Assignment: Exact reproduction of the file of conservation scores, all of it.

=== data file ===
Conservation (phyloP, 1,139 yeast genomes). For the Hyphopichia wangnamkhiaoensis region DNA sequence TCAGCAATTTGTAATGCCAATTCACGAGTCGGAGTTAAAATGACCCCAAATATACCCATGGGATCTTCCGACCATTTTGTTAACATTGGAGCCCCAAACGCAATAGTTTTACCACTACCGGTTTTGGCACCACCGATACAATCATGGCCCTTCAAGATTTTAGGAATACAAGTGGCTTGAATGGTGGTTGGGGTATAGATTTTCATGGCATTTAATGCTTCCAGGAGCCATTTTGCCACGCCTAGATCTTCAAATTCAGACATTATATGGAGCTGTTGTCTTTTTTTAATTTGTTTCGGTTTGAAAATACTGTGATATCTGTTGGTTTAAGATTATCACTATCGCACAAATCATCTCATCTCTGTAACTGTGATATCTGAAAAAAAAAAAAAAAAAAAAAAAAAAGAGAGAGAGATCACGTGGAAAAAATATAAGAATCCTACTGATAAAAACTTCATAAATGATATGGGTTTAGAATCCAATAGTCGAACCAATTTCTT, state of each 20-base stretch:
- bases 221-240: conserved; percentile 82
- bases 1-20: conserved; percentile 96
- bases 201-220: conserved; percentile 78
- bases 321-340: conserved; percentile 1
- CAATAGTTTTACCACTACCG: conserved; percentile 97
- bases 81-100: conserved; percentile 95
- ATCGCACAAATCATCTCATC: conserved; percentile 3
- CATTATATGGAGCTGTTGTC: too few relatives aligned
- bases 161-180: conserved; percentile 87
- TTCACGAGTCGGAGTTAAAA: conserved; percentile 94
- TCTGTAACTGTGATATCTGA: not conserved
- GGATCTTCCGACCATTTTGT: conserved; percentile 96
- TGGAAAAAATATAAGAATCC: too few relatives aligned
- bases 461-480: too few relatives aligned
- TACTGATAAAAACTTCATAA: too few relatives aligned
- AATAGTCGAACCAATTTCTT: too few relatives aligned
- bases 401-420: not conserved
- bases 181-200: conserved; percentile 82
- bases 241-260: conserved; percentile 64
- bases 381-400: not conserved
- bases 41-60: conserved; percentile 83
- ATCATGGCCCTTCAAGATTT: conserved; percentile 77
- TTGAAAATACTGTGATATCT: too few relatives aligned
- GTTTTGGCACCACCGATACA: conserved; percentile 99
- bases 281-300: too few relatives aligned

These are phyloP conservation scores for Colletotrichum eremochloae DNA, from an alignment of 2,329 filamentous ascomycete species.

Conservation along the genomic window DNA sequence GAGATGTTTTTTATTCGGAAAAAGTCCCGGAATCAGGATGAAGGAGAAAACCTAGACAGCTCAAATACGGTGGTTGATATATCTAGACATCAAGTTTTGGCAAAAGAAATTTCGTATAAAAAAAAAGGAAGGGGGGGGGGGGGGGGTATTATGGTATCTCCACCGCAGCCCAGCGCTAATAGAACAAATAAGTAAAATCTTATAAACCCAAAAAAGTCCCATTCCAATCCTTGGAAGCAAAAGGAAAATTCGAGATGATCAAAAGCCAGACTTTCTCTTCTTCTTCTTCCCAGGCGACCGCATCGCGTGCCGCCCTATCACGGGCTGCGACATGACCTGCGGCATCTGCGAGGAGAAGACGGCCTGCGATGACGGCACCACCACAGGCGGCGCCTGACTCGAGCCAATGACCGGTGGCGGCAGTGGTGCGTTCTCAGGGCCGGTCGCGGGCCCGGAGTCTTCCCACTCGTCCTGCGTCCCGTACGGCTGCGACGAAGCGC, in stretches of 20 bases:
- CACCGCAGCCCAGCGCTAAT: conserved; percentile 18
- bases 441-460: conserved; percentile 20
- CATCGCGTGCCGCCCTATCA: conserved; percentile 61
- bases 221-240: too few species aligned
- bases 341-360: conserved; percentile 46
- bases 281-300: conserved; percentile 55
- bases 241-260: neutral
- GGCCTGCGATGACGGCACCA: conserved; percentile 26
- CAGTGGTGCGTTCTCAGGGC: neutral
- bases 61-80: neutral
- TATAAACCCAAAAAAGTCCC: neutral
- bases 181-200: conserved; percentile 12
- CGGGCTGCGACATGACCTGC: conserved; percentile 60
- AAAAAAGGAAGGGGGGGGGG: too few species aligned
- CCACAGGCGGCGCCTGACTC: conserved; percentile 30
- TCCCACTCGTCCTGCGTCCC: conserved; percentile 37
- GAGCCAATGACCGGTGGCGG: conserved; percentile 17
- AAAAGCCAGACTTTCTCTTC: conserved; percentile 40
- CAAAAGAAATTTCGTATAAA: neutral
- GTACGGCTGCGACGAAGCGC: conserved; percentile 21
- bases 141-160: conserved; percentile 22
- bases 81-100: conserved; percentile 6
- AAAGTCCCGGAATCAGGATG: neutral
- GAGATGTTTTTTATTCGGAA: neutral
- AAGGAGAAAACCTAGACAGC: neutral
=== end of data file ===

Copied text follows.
Conservation (phyloP, 1,139 yeast genomes). For the Hyphopichia wangnamkhiaoensis region DNA sequence TCAGCAATTTGTAATGCCAATTCACGAGTCGGAGTTAAAATGACCCCAAATATACCCATGGGATCTTCCGACCATTTTGTTAACATTGGAGCCCCAAACGCAATAGTTTTACCACTACCGGTTTTGGCACCACCGATACAATCATGGCCCTTCAAGATTTTAGGAATACAAGTGGCTTGAATGGTGGTTGGGGTATAGATTTTCATGGCATTTAATGCTTCCAGGAGCCATTTTGCCACGCCTAGATCTTCAAATTCAGACATTATATGGAGCTGTTGTCTTTTTTTAATTTGTTTCGGTTTGAAAATACTGTGATATCTGTTGGTTTAAGATTATCACTATCGCACAAATCATCTCATCTCTGTAACTGTGATATCTGAAAAAAAAAAAAAAAAAAAAAAAAAAGAGAGAGAGATCACGTGGAAAAAATATAAGAATCCTACTGATAAAAACTTCATAAATGATATGGGTTTAGAATCCAATAGTCGAACCAATTTCTT, state of each 20-base stretch:
- bases 221-240: conserved; percentile 82
- bases 1-20: conserved; percentile 96
- bases 201-220: conserved; percentile 78
- bases 321-340: conserved; percentile 1
- CAATAGTTTTACCACTACCG: conserved; percentile 97
- bases 81-100: conserved; percentile 95
- ATCGCACAAATCATCTCATC: conserved; percentile 3
- CATTATATGGAGCTGTTGTC: too few relatives aligned
- bases 161-180: conserved; percentile 87
- TTCACGAGTCGGAGTTAAAA: conserved; percentile 94
- TCTGTAACTGTGATATCTGA: not conserved
- GGATCTTCCGACCATTTTGT: conserved; percentile 96
- TGGAAAAAATATAAGAATCC: too few relatives aligned
- bases 461-480: too few relatives aligned
- TACTGATAAAAACTTCATAA: too few relatives aligned
- AATAGTCGAACCAATTTCTT: too few relatives aligned
- bases 401-420: not conserved
- bases 181-200: conserved; percentile 82
- bases 241-260: conserved; percentile 64
- bases 381-400: not conserved
- bases 41-60: conserved; percentile 83
- ATCATGGCCCTTCAAGATTT: conserved; percentile 77
- TTGAAAATACTGTGATATCT: too few relatives aligned
- GTTTTGGCACCACCGATACA: conserved; percentile 99
- bases 281-300: too few relatives aligned

These are phyloP conservation scores for Colletotrichum eremochloae DNA, from an alignment of 2,329 filamentous ascomycete species.

Conservation along the genomic window DNA sequence GAGATGTTTTTTATTCGGAAAAAGTCCCGGAATCAGGATGAAGGAGAAAACCTAGACAGCTCAAATACGGTGGTTGATATATCTAGACATCAAGTTTTGGCAAAAGAAATTTCGTATAAAAAAAAAGGAAGGGGGGGGGGGGGGGGTATTATGGTATCTCCACCGCAGCCCAGCGCTAATAGAACAAATAAGTAAAATCTTATAAACCCAAAAAAGTCCCATTCCAATCCTTGGAAGCAAAAGGAAAATTCGAGATGATCAAAAGCCAGACTTTCTCTTCTTCTTCTTCCCAGGCGACCGCATCGCGTGCCGCCCTATCACGGGCTGCGACATGACCTGCGGCATCTGCGAGGAGAAGACGGCCTGCGATGACGGCACCACCACAGGCGGCGCCTGACTCGAGCCAATGACCGGTGGCGGCAGTGGTGCGTTCTCAGGGCCGGTCGCGGGCCCGGAGTCTTCCCACTCGTCCTGCGTCCCGTACGGCTGCGACGAAGCGC, in stretches of 20 bases:
- CACCGCAGCCCAGCGCTAAT: conserved; percentile 18
- bases 441-460: conserved; percentile 20
- CATCGCGTGCCGCCCTATCA: conserved; percentile 61
- bases 221-240: too few species aligned
- bases 341-360: conserved; percentile 46
- bases 281-300: conserved; percentile 55
- bases 241-260: neutral
- GGCCTGCGATGACGGCACCA: conserved; percentile 26
- CAGTGGTGCGTTCTCAGGGC: neutral
- bases 61-80: neutral
- TATAAACCCAAAAAAGTCCC: neutral
- bases 181-200: conserved; percentile 12
- CGGGCTGCGACATGACCTGC: conserved; percentile 60
- AAAAAAGGAAGGGGGGGGGG: too few species aligned
- CCACAGGCGGCGCCTGACTC: conserved; percentile 30
- TCCCACTCGTCCTGCGTCCC: conserved; percentile 37
- GAGCCAATGACCGGTGGCGG: conserved; percentile 17
- AAAAGCCAGACTTTCTCTTC: conserved; percentile 40
- CAAAAGAAATTTCGTATAAA: neutral
- GTACGGCTGCGACGAAGCGC: conserved; percentile 21
- bases 141-160: conserved; percentile 22
- bases 81-100: conserved; percentile 6
- AAAGTCCCGGAATCAGGATG: neutral
- GAGATGTTTTTTATTCGGAA: neutral
- AAGGAGAAAACCTAGACAGC: neutral